In large measure, that is because so few doctors look like them, share their backgrounds or make the effort to really understand and value their lives. According to the Association of American Medical Colleges, only about 5% of physicians in 2018 identified as Black, and only 5.8% as Hispanic.
Against that backdrop, Collier credits the medical school’s interdisciplinary Health in the Neighborhood course taught by instructors including Henry L. Taylor Jr., director of UB’s Center for Urban Studies, and the Rev. Kinzer M. Pointer of the African American Health Equity Task Force. The class takes students into the Martin Luther King Jr. Park neighborhood and Collier said it prompts them to think about what health care looks like on Buffalo’s East Side, and the living conditions and challenges patients there face “outside the four walls of your clinic.”
She ticked off a number of such social and economic issues that can impact health: redlining, older homes with lead paint, transportation inequities that make it hard to seek care, living in a food desert or a neighborhood that makes it impractical to exercise.
“You can’t say to a person, ‘Go run outside’ if they don’t have sidewalks,” Collier said.
That kind of insight is invaluable for medical students of all backgrounds and helps answer the question a non-Black physician posed to West during the forum: how to be a better ally and normalize “uncomfortable” questions of race and disparity to really get at the roots of health care inequity.
His answer: Whites need not ask permission; they just need to demonstrate a genuine solidarity over time and prove they’re not “just passing through, one of these little superficial allies, just wanting to feel good about themselves.” That doesn’t mean there won’t be occasional tensions because of cultural differences. But he said that kind of solidarity and human connection runs deeper than differences of race or gender or sexual identity.
West is right. Given the numbers, Blacks, Hispanics and others of color need all of the genuine allies they can find to combat the disparities in health and health care, where the stakes literally are life and death.
But that doesn’t relieve medical schools – or other professions, for that matter – of the responsibility to follow the Department of Surgery’s example to recruit and retain more members of color. That means taking steps to be not just neutrally nonracist, but aggressively anti-racist by acknowledging and confronting issues of equity head on.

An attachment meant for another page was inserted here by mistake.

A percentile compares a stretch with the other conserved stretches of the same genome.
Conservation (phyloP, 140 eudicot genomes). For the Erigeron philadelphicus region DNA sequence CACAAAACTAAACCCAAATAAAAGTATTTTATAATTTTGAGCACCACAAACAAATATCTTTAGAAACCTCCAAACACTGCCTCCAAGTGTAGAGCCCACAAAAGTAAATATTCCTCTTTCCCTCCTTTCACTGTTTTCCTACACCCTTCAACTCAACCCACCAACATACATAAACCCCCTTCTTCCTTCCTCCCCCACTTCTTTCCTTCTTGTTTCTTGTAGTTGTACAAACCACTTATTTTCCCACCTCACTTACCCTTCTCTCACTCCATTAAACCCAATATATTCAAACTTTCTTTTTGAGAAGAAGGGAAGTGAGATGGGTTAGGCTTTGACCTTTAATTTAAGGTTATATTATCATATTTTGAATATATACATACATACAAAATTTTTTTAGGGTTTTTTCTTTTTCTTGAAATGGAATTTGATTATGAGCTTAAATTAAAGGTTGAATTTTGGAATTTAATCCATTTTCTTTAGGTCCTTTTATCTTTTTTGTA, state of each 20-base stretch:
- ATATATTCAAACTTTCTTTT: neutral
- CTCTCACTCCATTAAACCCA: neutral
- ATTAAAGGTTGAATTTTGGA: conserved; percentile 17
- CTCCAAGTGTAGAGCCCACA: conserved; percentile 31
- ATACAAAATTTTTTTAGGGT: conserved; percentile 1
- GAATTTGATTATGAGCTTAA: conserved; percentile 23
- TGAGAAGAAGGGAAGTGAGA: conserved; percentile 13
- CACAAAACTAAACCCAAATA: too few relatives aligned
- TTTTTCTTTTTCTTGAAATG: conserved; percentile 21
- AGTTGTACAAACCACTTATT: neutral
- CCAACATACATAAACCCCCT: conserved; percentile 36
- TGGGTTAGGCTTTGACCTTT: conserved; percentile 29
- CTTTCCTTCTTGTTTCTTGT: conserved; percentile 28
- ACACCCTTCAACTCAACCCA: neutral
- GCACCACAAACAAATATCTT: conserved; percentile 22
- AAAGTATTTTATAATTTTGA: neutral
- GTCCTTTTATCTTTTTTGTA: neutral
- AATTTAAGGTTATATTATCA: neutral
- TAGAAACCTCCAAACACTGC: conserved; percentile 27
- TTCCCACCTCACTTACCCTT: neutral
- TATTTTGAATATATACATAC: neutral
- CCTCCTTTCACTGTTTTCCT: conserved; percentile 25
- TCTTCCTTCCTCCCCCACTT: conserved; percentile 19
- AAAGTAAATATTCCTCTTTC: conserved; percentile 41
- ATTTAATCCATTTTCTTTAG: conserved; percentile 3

Taylor, never one to mince words about inequity in Western New York, was equally quick to laud Collier, black surgeons and the Department of Surgery for imagining what a health equity initiative should look like. Equally important, he said, was the decision not to bring in the usual medical expert to speak, but to invite someone like West who could tie the issue to the struggles that Blacks face in other aspects of life.
He pointed to funding commitments as well as follow-up meetings that already have taken place since the Feb. 18 event – which drew about 1,000 online viewers – to commend the medical school's effort as “a beginning, not an end.”
“This effort is part of a broader effort that’s coming out of the UB Jacobs School,” said Taylor, who noted he might be biased because the medical school reached out to him in putting the effort together.
But the fact that program leaders recognize the interconnections between health and other aspects of Black and Hispanic life, and reached out to nonmedical experts like West and Taylor to tackle the issue in a comprehensive fashion is significant.
It’s also noteworthy that some of these efforts started before Covid-19 did for health care what George Floyd’s killing did for police reform. The fact that the Jacobs School was moving in this direction even before the pandemic put medicine in a national spotlight speaks to the sincerity of the effort.
That doesn’t mean continued progress at UB is guaranteed. Taylor opened the Q&A with West by pointing to the 1985 study and the fact that we’re still dealing with the issue.
The key now, as Collier notes, is that continued progress must not depend solely on the energy and passion of advocates like her.